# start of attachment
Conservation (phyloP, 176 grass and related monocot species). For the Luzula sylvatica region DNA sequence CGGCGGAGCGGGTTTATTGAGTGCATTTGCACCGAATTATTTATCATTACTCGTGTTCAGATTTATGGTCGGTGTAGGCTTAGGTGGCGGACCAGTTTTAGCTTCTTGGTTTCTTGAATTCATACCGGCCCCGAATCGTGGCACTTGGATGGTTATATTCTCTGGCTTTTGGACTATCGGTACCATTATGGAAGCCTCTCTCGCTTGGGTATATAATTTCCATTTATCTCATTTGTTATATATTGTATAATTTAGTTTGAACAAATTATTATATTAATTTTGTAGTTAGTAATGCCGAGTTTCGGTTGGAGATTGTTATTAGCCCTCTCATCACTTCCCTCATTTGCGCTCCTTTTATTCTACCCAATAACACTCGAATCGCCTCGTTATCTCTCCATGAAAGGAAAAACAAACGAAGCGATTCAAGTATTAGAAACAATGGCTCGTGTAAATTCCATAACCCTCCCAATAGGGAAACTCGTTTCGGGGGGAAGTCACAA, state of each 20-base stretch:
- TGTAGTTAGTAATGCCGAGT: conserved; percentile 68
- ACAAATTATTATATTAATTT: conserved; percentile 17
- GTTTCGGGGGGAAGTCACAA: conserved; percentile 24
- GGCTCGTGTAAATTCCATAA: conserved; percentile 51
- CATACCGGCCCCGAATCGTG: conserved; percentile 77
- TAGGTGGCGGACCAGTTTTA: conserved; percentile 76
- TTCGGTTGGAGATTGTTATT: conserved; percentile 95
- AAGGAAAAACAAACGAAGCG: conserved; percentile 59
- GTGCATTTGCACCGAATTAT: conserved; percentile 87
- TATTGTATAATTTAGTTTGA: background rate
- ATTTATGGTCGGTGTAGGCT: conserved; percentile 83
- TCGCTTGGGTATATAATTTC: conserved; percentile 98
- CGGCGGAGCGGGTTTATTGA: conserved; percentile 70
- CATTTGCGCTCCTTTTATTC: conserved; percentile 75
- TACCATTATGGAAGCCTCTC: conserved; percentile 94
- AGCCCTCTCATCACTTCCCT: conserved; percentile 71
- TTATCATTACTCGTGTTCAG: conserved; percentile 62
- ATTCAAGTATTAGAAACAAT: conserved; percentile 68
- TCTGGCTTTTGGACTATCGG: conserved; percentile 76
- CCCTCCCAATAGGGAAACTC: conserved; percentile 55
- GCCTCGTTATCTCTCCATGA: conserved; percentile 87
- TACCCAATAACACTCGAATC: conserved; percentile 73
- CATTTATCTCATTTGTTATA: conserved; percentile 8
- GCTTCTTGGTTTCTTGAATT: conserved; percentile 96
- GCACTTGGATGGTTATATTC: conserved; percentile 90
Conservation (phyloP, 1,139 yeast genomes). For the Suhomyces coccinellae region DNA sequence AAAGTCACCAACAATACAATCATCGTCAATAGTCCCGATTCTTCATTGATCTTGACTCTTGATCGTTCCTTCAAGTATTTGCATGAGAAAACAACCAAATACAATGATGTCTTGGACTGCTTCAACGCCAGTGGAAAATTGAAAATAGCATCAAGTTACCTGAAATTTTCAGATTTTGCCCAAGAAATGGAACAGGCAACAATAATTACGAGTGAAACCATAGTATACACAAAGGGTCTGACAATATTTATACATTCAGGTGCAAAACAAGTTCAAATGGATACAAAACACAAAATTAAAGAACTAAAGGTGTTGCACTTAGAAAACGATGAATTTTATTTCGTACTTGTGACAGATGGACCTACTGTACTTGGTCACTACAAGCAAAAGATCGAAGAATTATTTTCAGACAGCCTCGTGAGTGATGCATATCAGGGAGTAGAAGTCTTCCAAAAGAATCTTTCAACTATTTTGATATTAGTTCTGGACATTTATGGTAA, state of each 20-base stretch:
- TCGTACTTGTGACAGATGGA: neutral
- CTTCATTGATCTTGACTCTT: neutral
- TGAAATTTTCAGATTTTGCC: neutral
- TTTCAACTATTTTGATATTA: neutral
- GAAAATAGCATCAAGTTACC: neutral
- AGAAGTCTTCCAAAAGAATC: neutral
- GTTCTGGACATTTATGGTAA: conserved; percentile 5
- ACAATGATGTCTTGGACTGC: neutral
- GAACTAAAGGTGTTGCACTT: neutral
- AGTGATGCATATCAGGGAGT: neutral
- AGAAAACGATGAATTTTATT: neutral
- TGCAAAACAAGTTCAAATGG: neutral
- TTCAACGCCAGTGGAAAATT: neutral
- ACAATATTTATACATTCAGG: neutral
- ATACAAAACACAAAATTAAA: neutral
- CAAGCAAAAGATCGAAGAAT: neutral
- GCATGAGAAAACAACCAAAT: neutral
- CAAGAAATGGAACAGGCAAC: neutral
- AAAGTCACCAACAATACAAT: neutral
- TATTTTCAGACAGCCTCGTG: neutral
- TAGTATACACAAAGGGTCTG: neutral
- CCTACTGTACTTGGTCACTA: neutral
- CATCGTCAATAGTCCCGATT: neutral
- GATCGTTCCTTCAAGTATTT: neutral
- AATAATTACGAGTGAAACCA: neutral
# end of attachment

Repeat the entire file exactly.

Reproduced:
Conservation (phyloP, 176 grass and related monocot species). For the Luzula sylvatica region DNA sequence CGGCGGAGCGGGTTTATTGAGTGCATTTGCACCGAATTATTTATCATTACTCGTGTTCAGATTTATGGTCGGTGTAGGCTTAGGTGGCGGACCAGTTTTAGCTTCTTGGTTTCTTGAATTCATACCGGCCCCGAATCGTGGCACTTGGATGGTTATATTCTCTGGCTTTTGGACTATCGGTACCATTATGGAAGCCTCTCTCGCTTGGGTATATAATTTCCATTTATCTCATTTGTTATATATTGTATAATTTAGTTTGAACAAATTATTATATTAATTTTGTAGTTAGTAATGCCGAGTTTCGGTTGGAGATTGTTATTAGCCCTCTCATCACTTCCCTCATTTGCGCTCCTTTTATTCTACCCAATAACACTCGAATCGCCTCGTTATCTCTCCATGAAAGGAAAAACAAACGAAGCGATTCAAGTATTAGAAACAATGGCTCGTGTAAATTCCATAACCCTCCCAATAGGGAAACTCGTTTCGGGGGGAAGTCACAA, state of each 20-base stretch:
- TGTAGTTAGTAATGCCGAGT: conserved; percentile 68
- ACAAATTATTATATTAATTT: conserved; percentile 17
- GTTTCGGGGGGAAGTCACAA: conserved; percentile 24
- GGCTCGTGTAAATTCCATAA: conserved; percentile 51
- CATACCGGCCCCGAATCGTG: conserved; percentile 77
- TAGGTGGCGGACCAGTTTTA: conserved; percentile 76
- TTCGGTTGGAGATTGTTATT: conserved; percentile 95
- AAGGAAAAACAAACGAAGCG: conserved; percentile 59
- GTGCATTTGCACCGAATTAT: conserved; percentile 87
- TATTGTATAATTTAGTTTGA: background rate
- ATTTATGGTCGGTGTAGGCT: conserved; percentile 83
- TCGCTTGGGTATATAATTTC: conserved; percentile 98
- CGGCGGAGCGGGTTTATTGA: conserved; percentile 70
- CATTTGCGCTCCTTTTATTC: conserved; percentile 75
- TACCATTATGGAAGCCTCTC: conserved; percentile 94
- AGCCCTCTCATCACTTCCCT: conserved; percentile 71
- TTATCATTACTCGTGTTCAG: conserved; percentile 62
- ATTCAAGTATTAGAAACAAT: conserved; percentile 68
- TCTGGCTTTTGGACTATCGG: conserved; percentile 76
- CCCTCCCAATAGGGAAACTC: conserved; percentile 55
- GCCTCGTTATCTCTCCATGA: conserved; percentile 87
- TACCCAATAACACTCGAATC: conserved; percentile 73
- CATTTATCTCATTTGTTATA: conserved; percentile 8
- GCTTCTTGGTTTCTTGAATT: conserved; percentile 96
- GCACTTGGATGGTTATATTC: conserved; percentile 90
Conservation (phyloP, 1,139 yeast genomes). For the Suhomyces coccinellae region DNA sequence AAAGTCACCAACAATACAATCATCGTCAATAGTCCCGATTCTTCATTGATCTTGACTCTTGATCGTTCCTTCAAGTATTTGCATGAGAAAACAACCAAATACAATGATGTCTTGGACTGCTTCAACGCCAGTGGAAAATTGAAAATAGCATCAAGTTACCTGAAATTTTCAGATTTTGCCCAAGAAATGGAACAGGCAACAATAATTACGAGTGAAACCATAGTATACACAAAGGGTCTGACAATATTTATACATTCAGGTGCAAAACAAGTTCAAATGGATACAAAACACAAAATTAAAGAACTAAAGGTGTTGCACTTAGAAAACGATGAATTTTATTTCGTACTTGTGACAGATGGACCTACTGTACTTGGTCACTACAAGCAAAAGATCGAAGAATTATTTTCAGACAGCCTCGTGAGTGATGCATATCAGGGAGTAGAAGTCTTCCAAAAGAATCTTTCAACTATTTTGATATTAGTTCTGGACATTTATGGTAA, state of each 20-base stretch:
- TCGTACTTGTGACAGATGGA: neutral
- CTTCATTGATCTTGACTCTT: neutral
- TGAAATTTTCAGATTTTGCC: neutral
- TTTCAACTATTTTGATATTA: neutral
- GAAAATAGCATCAAGTTACC: neutral
- AGAAGTCTTCCAAAAGAATC: neutral
- GTTCTGGACATTTATGGTAA: conserved; percentile 5
- ACAATGATGTCTTGGACTGC: neutral
- GAACTAAAGGTGTTGCACTT: neutral
- AGTGATGCATATCAGGGAGT: neutral
- AGAAAACGATGAATTTTATT: neutral
- TGCAAAACAAGTTCAAATGG: neutral
- TTCAACGCCAGTGGAAAATT: neutral
- ACAATATTTATACATTCAGG: neutral
- ATACAAAACACAAAATTAAA: neutral
- CAAGCAAAAGATCGAAGAAT: neutral
- GCATGAGAAAACAACCAAAT: neutral
- CAAGAAATGGAACAGGCAAC: neutral
- AAAGTCACCAACAATACAAT: neutral
- TATTTTCAGACAGCCTCGTG: neutral
- TAGTATACACAAAGGGTCTG: neutral
- CCTACTGTACTTGGTCACTA: neutral
- CATCGTCAATAGTCCCGATT: neutral
- GATCGTTCCTTCAAGTATTT: neutral
- AATAATTACGAGTGAAACCA: neutral